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This Time off for Training Policy deals with employees' statutory right to request time off for study or training under the Employment Rights Act 1996 (ERA 1996).


Please note the statutory right under the Employment Rights Act 1996 to request time off for study or training only applies to employees (i.e. it does not apply to agency workers) and it only applies to employers with 250 or more employees.


Employees who work for an employer in Great Britain (England, Scotland and Wales) that has more than 250 employees have a statutory right to request unpaid time off to pursue certain types of study or training.


In order to be eligible to request time off work for study or training employees:


  • must have worked for their employer for at least 26 weeks, as only employees with at least 26 weeks' continuous service are entitled to make a request for time off
  • the training or study must help employees in their job. The training must be for the purpose of improving the employee effectiveness at work and the performance of their employer's business, although it need not lead to a formal qualification
  • the employer must have at least 250 people working for them


Eligible employees who wish to request time off for work can make one written request a year; they have the right to discuss their request with the employer at a meeting, and a right to be accompanied by a colleague of their choosing. The employer must give one of a number of set reasons if it turns down the request (i.e. the employer can refuse a request if for example: the training wouldn't benefit the business, they wouldn't be able to meet customer demands, the additional cost to the business, they are unable to re-organise the work among other employees). There is also a right of appeal. The employee has no right to complain to a tribunal if the request is not granted, although they can complain if the employer fails to follow the procedure or tries to justify their decision on incorrect facts.


This Time off for Training Policy is intended to help employers comply with the statutory right to request time off for training under the Employment Rights Act 1996 (ERA 1996). This Policy should only be used for employers in Great Britain with 250 or more employees.


Please notethe ERA 1996 confers protection from detriment for making an application and makes it automatically unfair to dismiss an employee because an application has been made.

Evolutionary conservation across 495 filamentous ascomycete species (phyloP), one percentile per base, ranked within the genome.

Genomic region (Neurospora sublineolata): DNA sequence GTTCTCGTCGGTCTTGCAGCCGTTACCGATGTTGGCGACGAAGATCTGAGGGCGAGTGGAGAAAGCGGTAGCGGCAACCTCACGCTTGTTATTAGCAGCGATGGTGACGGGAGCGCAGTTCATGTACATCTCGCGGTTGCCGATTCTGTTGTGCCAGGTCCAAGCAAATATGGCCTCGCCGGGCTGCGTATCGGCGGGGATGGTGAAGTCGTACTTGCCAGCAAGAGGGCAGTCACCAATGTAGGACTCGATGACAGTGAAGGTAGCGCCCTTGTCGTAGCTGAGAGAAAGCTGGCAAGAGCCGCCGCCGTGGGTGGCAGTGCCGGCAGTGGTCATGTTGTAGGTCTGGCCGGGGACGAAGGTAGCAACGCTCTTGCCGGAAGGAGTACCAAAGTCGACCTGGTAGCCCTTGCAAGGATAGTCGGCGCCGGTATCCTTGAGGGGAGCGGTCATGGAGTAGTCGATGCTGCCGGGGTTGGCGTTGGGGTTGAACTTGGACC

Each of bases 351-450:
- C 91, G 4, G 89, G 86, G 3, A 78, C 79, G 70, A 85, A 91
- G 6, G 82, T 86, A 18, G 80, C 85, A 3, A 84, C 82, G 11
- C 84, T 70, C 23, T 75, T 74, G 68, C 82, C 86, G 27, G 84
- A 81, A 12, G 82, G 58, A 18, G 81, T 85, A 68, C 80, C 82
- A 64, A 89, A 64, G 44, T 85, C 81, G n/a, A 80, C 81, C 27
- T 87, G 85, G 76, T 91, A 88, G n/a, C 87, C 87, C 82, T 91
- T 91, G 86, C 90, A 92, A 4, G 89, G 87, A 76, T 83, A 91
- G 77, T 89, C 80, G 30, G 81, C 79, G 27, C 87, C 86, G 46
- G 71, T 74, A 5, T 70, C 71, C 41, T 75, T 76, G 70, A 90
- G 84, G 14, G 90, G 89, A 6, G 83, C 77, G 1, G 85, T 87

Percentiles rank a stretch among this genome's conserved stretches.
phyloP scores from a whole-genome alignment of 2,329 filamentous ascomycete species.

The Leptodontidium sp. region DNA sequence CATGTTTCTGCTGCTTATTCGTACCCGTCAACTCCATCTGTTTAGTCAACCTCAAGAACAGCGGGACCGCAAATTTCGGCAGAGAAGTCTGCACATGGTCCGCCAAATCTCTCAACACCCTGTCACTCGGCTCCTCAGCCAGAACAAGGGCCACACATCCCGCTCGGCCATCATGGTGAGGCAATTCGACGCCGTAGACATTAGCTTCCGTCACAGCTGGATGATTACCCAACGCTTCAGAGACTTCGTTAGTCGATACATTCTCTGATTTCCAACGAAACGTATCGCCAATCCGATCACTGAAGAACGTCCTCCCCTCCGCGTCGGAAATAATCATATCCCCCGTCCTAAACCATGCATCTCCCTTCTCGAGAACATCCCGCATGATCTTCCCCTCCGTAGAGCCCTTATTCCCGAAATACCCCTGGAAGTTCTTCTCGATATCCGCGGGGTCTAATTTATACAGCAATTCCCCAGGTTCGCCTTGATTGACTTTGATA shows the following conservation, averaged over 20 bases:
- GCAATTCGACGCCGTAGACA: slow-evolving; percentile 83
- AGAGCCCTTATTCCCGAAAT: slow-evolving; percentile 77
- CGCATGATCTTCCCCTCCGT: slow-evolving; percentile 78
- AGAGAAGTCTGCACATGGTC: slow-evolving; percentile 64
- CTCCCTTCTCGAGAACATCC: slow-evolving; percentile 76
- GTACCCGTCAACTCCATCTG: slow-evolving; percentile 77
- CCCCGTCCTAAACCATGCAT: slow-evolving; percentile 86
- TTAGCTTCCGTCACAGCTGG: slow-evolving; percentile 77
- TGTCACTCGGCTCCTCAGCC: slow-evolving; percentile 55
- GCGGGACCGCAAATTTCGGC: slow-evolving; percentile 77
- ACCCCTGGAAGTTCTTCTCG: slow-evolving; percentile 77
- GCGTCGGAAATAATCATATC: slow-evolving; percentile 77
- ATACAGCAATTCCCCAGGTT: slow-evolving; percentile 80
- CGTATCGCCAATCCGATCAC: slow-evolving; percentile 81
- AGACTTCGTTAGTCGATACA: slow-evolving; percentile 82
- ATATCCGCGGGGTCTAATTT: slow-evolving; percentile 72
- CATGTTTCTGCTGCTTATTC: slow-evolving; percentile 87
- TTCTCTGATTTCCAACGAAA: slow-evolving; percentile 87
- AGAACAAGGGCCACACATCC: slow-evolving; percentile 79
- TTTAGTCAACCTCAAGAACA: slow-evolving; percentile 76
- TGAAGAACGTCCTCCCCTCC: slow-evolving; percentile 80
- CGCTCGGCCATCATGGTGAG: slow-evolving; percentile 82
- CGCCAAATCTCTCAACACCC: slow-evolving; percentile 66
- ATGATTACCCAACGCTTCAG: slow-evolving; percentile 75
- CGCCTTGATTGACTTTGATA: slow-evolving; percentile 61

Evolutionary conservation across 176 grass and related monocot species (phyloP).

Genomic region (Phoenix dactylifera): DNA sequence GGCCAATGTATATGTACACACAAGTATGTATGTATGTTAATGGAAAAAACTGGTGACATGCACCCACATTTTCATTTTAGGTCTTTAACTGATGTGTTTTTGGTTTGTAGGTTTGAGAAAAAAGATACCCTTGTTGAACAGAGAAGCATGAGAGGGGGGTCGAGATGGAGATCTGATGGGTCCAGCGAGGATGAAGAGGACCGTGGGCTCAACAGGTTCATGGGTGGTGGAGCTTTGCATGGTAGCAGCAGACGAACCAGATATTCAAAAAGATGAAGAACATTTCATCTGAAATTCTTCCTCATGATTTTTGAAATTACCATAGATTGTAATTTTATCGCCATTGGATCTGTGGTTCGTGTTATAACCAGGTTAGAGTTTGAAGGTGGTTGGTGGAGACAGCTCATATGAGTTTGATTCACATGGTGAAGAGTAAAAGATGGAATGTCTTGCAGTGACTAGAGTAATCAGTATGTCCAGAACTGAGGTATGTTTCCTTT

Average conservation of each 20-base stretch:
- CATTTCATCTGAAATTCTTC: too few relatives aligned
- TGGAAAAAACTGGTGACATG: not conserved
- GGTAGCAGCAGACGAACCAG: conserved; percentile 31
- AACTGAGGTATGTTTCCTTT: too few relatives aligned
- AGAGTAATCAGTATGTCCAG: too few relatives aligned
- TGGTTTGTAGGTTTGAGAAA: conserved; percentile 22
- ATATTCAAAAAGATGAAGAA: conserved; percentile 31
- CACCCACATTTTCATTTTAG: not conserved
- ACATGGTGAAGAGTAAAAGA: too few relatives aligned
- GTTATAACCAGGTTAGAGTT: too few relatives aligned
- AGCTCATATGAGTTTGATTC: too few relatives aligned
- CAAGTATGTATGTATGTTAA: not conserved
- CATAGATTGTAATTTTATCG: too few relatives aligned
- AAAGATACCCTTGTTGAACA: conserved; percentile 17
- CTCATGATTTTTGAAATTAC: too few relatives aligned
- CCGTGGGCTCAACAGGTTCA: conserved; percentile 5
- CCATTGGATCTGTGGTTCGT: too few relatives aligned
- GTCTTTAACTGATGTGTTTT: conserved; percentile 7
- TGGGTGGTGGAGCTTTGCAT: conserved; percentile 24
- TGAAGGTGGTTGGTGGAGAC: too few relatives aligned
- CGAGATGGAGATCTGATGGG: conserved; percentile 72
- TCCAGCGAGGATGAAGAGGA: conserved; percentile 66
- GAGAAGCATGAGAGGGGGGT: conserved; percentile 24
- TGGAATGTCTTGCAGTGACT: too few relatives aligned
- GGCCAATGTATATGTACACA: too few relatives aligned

Eligible employees requesting time off work for study or training  must do so in writing, the information required to be included in a formal request is set out in section 63E(4) of the ERA 1996. In order to obtain the statutory protection, the employee's section 63D request must explicitly state that it is made under that section.


 The written request should include information such as:


  • the date of the request
  • the subject of the qualification (if any) the employee will gain
  • if they have made a request before and if so when it was made
  • how the training / study will help them do their job better and help their employer's business


Employers have 28 days from receiving the request for time off to accept the request and inform the employee of the decision in writing, or meet with the employee to discuss it. If the employer decides to hold a meeting a decision must be made within 14 days.


There is no right to have the request granted, however employees have the right to appeal if the employer refuses the request for time off for training or study. The appeal should be made within 14 days of the employer's decision. The appeal must be in writing, dated and give the reason for the appeal. The employer will need to arrange a meeting with the employee to discuss the appeal within 14 days of receipt of the appeal, the employer then has 14 days in which to make a decision and give it in writing to the employee.


Even if the request for time off is granted, the ERA 1996 does not give the employee a right to be paid. There is no specific right to be paid during any time off, and no right to have the employer cover the costs of study or training. However, employers have the option to decide to pay for the training and/or to pay the employee's wages or salary while they undertake it.


This Policy is in Microsoft Word format, written in plain English, easy to use and edit.